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Maria Elena Josefina's Story

I was born in Havana and attended El Verbo Encarnado until 2nd grade then transferred to the American Dominican Academy. I lived with my mother and grandmother in El Vedado. Among my friends were Maggie and Alina Alayon, Nelson Fonseca, Elenita Menendez, Millie Garcia, Alicia Darias, Margarita, Lalita, Olga, Esther, Mercy, Juan, Lazaro and so many others. I came by myself on February 2, 1961, when I was 12, and was sent to Kendall. After a month, I was placed in a foster home (Yoder family) in Albuquerque, NM. A boy named Manolito was on the flight with me and went to live with another family in NM. In Albuquerque, I went to Catholic school with all American kids as I recall, but I met other Pedro Pan kids in the neighborhood. Across the street from me were brother and sister Piri and Natasha, who lived with the Wagners. Piri tried to teach me how to burp, something I still have not been able to master! I also remember a girl named Teresita, and a very young boy named Juan. After seven months my mother arrived in Miami and sent for me. We lived in Coral Gables for a year and I went to 8th grade at Shenandoah Junior High School (now a middle school). We then moved up north to Jersey City, NJ in 1962. I graduated from William L. Dickinson High School, then moved to New York City where I went to school, and to work, mostly in publishing. I moved to NC in 1996. Though we were treated well, I think I was in shock the entire month I lived at Kendall. I remember the woods behind the main house, and many snakes. The months in foster care were very unhappy ones for me, though I know others had wonderful experiences. I enjoyed all my years in the New York/New Jersey area, but it never felt a right fit for me. I was 44 years old (am now 60) before the dam of my memories burst and I began to attempt to reconnect with my past and my heritage. That in part led to my move to the Asheville area of North Carolina where I now live. It feels like home, and two years ago, my partner and I built a lovely house in these beautiful mountains. I would love to connect with other Pedro Pans that I knew in Cuba, that remember me from Kendall, or whom I met in Albuquerque. My family is gone. Please, if I am someone you knew or think you knew, let me hear from you. Thanks so much to everyone who is making this opportunity possible.

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Are there any pictures of the school?

Message by Maria Graham | Dec 14th 2013

María Elena, we just updated your email address per your request. Take care.

Message by Pedro Pan Administrator | Sep 19th 2012

Maria Elena, yo vivo en Asheville, NC. Me gustaria verte. Yo tambien fui a la American Dominican Academy en la Habana. Vicky Blanche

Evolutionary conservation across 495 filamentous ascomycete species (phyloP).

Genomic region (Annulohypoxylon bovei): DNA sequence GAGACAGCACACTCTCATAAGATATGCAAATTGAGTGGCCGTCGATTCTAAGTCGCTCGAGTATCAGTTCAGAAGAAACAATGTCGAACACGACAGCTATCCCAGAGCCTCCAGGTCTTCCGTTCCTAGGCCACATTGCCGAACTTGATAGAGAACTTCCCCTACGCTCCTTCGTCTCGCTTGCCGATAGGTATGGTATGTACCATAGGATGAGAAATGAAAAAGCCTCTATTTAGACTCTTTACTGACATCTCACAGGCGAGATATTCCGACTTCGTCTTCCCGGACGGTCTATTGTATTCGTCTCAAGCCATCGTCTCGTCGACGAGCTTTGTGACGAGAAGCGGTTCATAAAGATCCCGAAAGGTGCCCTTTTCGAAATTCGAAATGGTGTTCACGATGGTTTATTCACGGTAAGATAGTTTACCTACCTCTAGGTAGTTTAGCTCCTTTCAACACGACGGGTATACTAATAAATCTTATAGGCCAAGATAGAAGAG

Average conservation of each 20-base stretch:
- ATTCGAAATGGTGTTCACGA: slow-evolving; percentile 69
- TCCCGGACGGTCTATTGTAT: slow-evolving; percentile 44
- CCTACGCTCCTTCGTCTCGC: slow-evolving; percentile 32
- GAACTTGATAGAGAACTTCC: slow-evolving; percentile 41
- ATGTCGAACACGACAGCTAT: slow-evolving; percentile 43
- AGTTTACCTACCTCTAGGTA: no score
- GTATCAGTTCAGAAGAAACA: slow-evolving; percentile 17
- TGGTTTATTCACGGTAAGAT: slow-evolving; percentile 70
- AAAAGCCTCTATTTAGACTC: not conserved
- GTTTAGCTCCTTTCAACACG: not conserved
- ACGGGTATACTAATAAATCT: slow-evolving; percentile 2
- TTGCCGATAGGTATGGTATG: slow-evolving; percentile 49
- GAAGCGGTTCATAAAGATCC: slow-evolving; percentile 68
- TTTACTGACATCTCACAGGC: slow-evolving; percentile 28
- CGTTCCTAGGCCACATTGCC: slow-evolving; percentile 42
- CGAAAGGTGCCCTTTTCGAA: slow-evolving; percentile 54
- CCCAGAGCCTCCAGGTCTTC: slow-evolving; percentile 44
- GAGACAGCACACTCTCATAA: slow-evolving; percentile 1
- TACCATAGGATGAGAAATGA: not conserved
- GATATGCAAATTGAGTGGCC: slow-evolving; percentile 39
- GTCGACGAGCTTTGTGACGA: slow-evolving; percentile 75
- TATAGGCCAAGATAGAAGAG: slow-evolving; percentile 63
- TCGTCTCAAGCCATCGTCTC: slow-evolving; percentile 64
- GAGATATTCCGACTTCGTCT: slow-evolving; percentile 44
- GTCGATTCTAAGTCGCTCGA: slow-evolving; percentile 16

Message by Vicky Blanche | Sep 14th 2012

Hi again! I hope that you reach out to us and can join our group. We need your friendship, life experiences and your presence, either in person or via Skype. Ciao, Maria Julia

Message by Maria Julia Caravia Fusselman | Sep 13th 2012

Maria Elena: Te vuelvo a escribir porque te extrañamos y va a tener lugar una reunión en Miami Beach con Ana Rosa Arteaga Tavio, Ileana Fuentes, Margarita Rosa Herrera, Alicia Beatriz Darías, Mirtha Garcia Regueiro, María Del Rosario González, María Elena Arregui, Meche Alonso y tu servidora , María Julia Caravia. Será el 29 o 30 de este mes. Embullate y ve que nos hace falta tu presencia. Por favor escribeme o Llamame !!!!! Maria Julia / 509-307-7896. Tambien estoy en Facebook con mi apellido de casada, María Fusselman en Yakima, WA

Message by Maria Julia Caravia de Fusselman | Sep 9th 2012

Maria Elena Josefina has updated their profile.

Status update | Aug 20th 2012

Dear Maria Elena. I'm Margarita Rosa Herrera and I still have the picture of yourself that you gave me in January 1960. I have never forgotten you and have such fond memories of your mother and grandmother. I would love to get together with you. After we left Cuba in November 1960 my mother and I settled in NYC. My father chose to stay in Cuba and remarried. I still live in NY State, but recently retired and bought a second home in Delray, Fl. I'm married and have three children. After I retired I, like you, decided to reconnect with my past. I'm so glad I came across your blog. My e-mail My phone number is (914)953-3469.

Message by Margaret Herrera | Aug 12th 2012

maria elena i'm Annie Arteaga Slatkoff and live in we had a reunion with maria julia, mirta garcia, ileana fuentes, martha figuerola and we were talking about classmates from Havana and you were mentioned...hope you reply to my email...cuidate mucho...

Message by Annie Slatkoff | May 6th 2012

Alicia Darias is an Alternate Municipal Court Judge in Las Vegas, NV. She was my neighbor in Calle 6 entre 17 y 19 in El Vedado. Last time I saw her was about 7-8 years ago but she was doing well.

Message by Marlo Baker (nee Loly Rivero) | Oct 10th 2011

Maria E. Estoy coordinando una reunion 50 anos en Albuquerque NM en Mayo 18-19-20 2012, ya tenemos anotados 94 participantes. Si estas interesada escribeme a Puse tambien tu nombre en mi lista de PPanas de ABQ y PPans de ABQ uh abrazo Ernesto Perez-Bermudez

Message by Ernesto A Perez Bermudez | May 30th 2011